Macarons – I will be honest with you here by saying that I love macarons so much and I always though that they originate from France. Maybe because, macarons are everywhere in France and they become part its image. I also, can’t imagine a visit in France without stopping in a café, ordering two or three macarons with it or bringing a nice box, when coming back home. But what I didn’t know before is that the history of macarons goes back to the Early Middle Ages and they originate from Italy. The first macarons were made from white eggs, almond flour and sugar ( crunchy from the outside and soft in the middle) in a monastery near Venice. Maybe this is why, there were called ‘priest’s bellybutton’ due to the shape of the pastries and the place where they were first made. In the 16th century, Catherine di Medici, who married King Henry ( King of France), brought the macarons to France and the rest is just a history.

Today there are two main methods for making a macaron – the French method and the Italian method. The difference between the two is the way the meringue is made. When writing about macarons, I would like to add two of the most beloved macarons spots, not only in Paris, in France, but also around the world – La Maison Ladurée and  La Maison Pierre Hermé whose confectioners did add a variety of buttercream, jam , ganache and compote between the cookies to create the macarons we all know today.

Photo Credit @pintest

Tiramisu made the podium by taking the third place, which made me very happy. It turned out that my family and friends love Tiramisu as much as I do. So simple, so delicious with beautiful meaning but so complicated history. The regions of Veneto, Friuli Venezia Giulia and even the Medici are mentioned again and since the origin of Tiramisu is still disputed, I am accepting it all.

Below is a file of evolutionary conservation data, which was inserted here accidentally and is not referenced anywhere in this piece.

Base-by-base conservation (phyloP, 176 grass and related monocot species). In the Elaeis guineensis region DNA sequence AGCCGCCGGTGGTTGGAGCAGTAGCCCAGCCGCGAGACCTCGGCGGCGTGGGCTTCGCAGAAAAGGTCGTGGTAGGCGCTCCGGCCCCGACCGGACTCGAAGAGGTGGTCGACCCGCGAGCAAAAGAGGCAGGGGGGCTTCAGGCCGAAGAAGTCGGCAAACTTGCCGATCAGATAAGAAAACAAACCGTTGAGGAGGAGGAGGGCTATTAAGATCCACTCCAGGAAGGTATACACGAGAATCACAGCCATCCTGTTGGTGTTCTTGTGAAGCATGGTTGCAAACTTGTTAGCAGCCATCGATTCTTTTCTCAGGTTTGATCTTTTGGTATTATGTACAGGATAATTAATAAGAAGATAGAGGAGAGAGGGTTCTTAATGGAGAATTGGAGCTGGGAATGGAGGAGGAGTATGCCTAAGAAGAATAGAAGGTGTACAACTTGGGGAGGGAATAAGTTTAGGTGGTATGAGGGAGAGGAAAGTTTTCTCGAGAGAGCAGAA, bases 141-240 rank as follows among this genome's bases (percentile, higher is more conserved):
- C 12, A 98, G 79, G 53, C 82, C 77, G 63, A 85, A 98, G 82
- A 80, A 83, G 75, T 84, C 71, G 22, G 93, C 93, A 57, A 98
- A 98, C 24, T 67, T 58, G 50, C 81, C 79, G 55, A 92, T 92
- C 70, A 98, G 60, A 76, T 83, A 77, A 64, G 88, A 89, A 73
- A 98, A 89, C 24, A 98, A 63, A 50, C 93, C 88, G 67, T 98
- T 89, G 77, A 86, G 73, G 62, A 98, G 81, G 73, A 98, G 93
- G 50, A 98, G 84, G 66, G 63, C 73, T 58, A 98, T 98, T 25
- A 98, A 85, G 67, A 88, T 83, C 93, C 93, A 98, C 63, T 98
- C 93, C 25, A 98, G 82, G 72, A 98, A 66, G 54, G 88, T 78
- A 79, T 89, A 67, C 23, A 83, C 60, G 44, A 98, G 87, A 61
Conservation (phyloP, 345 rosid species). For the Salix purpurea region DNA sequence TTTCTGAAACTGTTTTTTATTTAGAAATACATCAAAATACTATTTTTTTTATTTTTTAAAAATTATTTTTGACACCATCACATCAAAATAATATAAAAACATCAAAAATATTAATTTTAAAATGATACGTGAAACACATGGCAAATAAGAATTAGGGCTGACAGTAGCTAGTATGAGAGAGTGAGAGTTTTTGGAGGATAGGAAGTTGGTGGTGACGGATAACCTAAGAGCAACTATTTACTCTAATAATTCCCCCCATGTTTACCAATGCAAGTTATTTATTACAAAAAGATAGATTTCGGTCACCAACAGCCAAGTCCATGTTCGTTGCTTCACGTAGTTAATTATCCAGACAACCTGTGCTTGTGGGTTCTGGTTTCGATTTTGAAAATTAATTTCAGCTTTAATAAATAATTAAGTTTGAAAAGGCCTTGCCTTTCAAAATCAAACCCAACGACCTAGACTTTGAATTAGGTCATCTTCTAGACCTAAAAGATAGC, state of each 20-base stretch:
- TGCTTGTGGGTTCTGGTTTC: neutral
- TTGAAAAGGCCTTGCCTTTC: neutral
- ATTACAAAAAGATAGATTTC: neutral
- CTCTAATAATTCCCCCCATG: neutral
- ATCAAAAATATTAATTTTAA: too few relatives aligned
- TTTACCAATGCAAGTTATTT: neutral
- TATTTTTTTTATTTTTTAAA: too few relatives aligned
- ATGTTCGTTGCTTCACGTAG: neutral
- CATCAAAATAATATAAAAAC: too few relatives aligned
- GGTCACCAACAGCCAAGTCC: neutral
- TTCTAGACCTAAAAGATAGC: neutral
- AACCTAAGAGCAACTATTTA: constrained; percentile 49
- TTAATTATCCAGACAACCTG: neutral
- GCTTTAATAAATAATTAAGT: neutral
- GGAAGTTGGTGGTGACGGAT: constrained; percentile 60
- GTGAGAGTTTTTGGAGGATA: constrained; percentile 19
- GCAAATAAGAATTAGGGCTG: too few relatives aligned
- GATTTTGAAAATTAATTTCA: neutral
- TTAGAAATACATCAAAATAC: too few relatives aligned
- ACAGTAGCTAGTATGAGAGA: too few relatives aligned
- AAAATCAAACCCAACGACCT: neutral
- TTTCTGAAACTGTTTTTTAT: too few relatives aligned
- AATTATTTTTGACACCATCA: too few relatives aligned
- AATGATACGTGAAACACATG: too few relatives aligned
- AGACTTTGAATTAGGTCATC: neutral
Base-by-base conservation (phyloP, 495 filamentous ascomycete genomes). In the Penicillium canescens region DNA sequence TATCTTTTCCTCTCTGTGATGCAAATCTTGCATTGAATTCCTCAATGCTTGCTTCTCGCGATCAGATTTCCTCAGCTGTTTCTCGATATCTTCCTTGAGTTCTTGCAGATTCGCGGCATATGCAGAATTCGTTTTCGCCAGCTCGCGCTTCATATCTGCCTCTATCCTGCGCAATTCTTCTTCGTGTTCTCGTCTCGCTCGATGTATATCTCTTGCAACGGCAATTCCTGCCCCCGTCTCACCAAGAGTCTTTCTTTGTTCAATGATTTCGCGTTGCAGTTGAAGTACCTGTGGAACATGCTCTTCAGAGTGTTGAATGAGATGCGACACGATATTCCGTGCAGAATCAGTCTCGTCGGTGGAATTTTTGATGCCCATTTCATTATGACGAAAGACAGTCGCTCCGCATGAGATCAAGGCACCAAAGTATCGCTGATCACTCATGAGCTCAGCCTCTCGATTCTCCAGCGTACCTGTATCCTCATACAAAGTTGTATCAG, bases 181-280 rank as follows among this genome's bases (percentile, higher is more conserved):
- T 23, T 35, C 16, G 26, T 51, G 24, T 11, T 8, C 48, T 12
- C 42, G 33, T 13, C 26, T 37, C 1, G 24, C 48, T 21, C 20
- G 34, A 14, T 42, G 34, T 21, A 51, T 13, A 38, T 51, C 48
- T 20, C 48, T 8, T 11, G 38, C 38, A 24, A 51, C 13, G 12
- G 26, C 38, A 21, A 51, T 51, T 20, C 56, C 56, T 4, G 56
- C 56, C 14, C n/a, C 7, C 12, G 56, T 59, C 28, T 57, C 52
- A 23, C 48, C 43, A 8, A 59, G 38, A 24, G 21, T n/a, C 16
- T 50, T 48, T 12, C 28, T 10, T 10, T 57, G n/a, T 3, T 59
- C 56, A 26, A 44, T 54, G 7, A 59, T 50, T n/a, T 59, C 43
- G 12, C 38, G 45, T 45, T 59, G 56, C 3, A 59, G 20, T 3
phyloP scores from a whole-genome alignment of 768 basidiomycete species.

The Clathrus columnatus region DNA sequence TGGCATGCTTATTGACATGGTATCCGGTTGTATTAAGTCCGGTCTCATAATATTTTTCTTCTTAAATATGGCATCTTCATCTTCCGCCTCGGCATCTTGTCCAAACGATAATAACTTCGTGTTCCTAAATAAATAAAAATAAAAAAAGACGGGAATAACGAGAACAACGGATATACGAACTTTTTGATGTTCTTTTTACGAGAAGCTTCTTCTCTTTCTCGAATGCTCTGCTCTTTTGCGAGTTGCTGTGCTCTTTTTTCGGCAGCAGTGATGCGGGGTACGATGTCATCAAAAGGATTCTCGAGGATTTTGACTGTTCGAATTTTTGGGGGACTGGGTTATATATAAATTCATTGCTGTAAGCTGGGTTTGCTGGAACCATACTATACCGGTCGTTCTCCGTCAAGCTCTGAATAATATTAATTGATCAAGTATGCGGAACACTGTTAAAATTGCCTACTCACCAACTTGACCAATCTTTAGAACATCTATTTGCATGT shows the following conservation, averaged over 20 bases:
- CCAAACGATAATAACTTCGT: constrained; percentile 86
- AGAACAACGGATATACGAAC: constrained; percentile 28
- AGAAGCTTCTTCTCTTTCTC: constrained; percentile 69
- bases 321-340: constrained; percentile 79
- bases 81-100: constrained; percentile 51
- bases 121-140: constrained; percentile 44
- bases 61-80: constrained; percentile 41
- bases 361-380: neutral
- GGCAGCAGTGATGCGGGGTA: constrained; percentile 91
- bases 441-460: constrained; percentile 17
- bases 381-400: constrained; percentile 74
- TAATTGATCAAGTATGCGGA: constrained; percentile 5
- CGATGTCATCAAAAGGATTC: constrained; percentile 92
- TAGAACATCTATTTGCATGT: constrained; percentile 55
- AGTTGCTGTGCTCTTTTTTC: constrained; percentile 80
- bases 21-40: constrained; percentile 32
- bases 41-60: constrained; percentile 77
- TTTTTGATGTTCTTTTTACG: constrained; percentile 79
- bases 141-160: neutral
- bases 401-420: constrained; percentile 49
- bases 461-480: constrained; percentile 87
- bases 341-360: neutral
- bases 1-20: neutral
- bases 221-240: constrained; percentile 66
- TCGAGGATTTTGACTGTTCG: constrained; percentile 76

First is the name – it means both ‘ pick me up’ or ‘ cheer me up’. Last I followed a receipt ( last Christmas) for an authentic tiramisu by chef Vincenzo, he said in his video that Tiramisu means ‘cheer me up’, because you are literally cheering when you have it, but in some sources I read, it said that it also mean ‘ pick me up’…

One of oldest legends lead us back to the 17th century and it says that Tiramisu was created to honor Cosimo III ( the sixth Medici Grand Duke of Tuscany). I didn’t find much other information in here, but anyone who knows more, please do add to the story below. Most information about the dessert is linked to a restaurant called Le Beccherie in the center of the city of Treviso, Veneto, where it says that this dessert was invented by a clever “maitresse” of a house of pleasure back in the 19th century, while the last evidence of a “Tiremesù” is from area of Friuli Venezia Giulia, since 1938, where the dessert was added to the menu of Vetturino restaurant in Pieris.

After reading a little about the origin of the most beloved dessert in Italy, would like trying to make it yourself? What ingredients you need to make Tiramisu yourself – ladyfingers, good Italian espresso, where the ladyfingers are due to be dipped, eggs, sugar, mascarpone cheese and cocoa. So simple and too delicious to not share with friends or love once❤️.

Happy February, dear All 🌺